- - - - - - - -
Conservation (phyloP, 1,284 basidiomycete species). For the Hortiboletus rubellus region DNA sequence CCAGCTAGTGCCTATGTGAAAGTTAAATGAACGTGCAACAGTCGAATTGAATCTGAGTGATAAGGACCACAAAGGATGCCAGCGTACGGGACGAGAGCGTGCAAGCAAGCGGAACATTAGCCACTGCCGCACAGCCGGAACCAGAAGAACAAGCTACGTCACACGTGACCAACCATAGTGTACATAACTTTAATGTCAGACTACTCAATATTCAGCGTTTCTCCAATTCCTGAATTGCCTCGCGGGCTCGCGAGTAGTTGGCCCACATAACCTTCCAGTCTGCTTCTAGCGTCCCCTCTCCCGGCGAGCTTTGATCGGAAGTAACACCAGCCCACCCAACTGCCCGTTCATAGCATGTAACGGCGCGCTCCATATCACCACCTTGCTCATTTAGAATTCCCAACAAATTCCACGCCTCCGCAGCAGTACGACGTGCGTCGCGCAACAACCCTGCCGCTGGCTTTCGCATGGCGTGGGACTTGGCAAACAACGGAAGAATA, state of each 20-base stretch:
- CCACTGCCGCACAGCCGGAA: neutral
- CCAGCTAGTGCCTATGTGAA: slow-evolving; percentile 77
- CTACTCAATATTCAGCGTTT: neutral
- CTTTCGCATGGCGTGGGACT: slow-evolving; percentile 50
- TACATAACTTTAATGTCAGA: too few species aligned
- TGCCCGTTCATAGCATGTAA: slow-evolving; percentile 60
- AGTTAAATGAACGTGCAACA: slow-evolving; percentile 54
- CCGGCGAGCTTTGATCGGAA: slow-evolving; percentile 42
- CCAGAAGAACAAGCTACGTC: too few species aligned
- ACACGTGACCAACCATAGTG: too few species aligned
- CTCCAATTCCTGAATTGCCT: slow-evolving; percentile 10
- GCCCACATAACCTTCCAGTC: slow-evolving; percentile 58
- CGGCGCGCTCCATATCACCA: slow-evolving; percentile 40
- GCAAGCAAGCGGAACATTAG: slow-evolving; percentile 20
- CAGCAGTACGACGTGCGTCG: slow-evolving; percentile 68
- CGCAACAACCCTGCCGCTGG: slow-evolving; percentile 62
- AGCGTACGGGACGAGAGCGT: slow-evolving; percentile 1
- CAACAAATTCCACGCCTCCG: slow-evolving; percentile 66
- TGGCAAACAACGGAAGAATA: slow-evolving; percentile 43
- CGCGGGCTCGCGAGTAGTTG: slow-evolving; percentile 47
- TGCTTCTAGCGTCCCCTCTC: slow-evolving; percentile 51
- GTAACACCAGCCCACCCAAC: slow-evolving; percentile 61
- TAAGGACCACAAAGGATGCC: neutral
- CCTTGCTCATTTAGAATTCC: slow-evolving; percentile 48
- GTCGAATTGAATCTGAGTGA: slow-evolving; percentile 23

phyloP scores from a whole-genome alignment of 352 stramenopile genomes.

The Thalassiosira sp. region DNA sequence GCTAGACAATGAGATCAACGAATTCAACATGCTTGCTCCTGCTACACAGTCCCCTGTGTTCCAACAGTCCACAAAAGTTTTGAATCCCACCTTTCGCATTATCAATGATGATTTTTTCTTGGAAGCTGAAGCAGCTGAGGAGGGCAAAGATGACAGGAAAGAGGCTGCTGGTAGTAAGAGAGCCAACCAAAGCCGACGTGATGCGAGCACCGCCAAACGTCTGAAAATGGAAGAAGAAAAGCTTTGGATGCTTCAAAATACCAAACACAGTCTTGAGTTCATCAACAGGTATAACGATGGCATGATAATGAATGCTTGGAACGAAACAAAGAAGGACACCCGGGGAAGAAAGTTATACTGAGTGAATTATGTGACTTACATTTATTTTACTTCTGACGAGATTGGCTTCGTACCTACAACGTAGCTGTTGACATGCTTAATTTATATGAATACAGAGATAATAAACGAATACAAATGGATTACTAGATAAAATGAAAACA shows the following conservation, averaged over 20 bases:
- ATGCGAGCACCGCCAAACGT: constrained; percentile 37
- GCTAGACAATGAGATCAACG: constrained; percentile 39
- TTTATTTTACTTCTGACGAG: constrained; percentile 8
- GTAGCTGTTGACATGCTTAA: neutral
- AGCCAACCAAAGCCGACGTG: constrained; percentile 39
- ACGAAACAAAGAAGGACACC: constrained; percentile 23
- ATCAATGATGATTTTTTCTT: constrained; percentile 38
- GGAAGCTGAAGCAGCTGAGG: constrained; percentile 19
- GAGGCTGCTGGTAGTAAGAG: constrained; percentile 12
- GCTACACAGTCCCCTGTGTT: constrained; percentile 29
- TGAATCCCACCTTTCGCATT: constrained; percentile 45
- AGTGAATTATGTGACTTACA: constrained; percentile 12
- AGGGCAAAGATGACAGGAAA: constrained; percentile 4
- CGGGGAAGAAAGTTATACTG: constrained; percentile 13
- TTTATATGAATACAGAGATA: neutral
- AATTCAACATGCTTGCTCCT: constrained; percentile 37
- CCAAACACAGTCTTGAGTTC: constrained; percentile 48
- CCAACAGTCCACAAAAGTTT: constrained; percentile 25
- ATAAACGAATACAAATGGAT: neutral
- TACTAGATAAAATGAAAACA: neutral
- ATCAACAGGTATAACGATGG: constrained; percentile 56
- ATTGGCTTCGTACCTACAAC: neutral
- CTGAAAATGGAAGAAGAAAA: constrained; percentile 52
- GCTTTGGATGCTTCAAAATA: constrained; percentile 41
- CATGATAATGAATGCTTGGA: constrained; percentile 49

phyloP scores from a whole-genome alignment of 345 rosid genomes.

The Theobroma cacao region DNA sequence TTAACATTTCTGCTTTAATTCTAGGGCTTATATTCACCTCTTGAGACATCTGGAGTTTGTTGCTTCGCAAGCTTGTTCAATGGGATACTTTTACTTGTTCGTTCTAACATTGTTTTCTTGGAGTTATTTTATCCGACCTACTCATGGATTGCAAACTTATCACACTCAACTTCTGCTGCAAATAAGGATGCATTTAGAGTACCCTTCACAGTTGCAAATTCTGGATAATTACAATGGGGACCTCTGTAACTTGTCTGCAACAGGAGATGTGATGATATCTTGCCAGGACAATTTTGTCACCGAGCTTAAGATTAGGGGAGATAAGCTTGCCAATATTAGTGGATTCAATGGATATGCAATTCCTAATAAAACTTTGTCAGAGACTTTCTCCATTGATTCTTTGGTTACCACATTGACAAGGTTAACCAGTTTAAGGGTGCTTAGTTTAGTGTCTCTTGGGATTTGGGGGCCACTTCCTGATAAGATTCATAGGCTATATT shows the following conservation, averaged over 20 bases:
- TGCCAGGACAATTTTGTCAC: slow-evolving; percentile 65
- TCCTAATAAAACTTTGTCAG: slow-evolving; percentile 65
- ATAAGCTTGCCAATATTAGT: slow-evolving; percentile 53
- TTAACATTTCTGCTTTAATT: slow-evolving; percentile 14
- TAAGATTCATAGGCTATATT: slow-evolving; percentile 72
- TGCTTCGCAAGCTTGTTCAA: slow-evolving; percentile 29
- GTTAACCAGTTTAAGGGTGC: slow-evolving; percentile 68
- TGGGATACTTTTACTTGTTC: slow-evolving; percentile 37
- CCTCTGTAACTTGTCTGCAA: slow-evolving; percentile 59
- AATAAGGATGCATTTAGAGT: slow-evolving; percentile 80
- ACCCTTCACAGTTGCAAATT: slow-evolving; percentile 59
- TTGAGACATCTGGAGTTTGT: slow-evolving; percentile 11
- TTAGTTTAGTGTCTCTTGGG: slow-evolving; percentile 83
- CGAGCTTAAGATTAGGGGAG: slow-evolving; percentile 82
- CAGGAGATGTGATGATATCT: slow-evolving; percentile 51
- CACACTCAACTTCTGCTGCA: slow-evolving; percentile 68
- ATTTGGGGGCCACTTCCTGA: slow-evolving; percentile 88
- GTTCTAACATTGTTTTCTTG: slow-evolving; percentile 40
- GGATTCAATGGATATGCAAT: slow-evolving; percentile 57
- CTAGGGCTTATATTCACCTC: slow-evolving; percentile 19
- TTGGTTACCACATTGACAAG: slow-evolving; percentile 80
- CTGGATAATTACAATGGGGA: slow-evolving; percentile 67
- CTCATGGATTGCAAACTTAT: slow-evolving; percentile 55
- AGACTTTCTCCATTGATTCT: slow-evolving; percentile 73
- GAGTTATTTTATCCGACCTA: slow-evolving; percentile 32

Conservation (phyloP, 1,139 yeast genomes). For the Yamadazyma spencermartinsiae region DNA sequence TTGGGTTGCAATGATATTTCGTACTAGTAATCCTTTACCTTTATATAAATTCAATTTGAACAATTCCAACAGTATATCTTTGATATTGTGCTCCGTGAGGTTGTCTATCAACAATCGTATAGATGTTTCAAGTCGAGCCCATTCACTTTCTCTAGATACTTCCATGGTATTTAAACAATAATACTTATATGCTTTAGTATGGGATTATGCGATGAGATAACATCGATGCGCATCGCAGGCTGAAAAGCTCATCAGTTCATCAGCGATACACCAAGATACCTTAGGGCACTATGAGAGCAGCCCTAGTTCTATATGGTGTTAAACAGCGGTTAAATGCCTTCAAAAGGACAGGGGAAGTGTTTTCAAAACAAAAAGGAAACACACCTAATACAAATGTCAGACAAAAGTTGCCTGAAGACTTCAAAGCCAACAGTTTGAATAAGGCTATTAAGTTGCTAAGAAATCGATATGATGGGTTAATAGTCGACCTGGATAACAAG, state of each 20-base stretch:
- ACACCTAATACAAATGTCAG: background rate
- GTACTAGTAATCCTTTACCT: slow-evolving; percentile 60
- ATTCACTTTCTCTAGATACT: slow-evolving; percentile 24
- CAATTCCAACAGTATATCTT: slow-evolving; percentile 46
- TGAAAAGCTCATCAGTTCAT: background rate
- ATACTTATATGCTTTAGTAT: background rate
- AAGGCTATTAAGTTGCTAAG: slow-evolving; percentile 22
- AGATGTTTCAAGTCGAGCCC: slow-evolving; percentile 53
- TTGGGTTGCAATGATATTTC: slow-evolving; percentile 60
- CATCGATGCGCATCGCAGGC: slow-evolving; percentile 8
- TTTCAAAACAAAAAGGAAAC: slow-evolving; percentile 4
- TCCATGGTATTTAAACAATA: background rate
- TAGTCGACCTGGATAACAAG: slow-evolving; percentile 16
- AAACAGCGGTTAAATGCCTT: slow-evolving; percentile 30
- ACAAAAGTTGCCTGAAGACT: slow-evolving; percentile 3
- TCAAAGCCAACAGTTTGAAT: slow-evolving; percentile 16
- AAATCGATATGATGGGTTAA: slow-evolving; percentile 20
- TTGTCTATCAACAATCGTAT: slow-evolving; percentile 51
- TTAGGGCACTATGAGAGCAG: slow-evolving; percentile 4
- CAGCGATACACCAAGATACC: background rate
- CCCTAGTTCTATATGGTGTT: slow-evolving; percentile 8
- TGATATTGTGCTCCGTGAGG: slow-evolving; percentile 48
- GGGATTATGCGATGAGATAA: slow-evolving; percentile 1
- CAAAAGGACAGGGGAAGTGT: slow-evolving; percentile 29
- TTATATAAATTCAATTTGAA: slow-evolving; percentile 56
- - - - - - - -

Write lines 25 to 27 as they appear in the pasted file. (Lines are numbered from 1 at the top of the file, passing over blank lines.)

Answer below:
- CCTTGCTCATTTAGAATTCC: slow-evolving; percentile 48
- GTCGAATTGAATCTGAGTGA: slow-evolving; percentile 23

phyloP scores from a whole-genome alignment of 352 stramenopile genomes.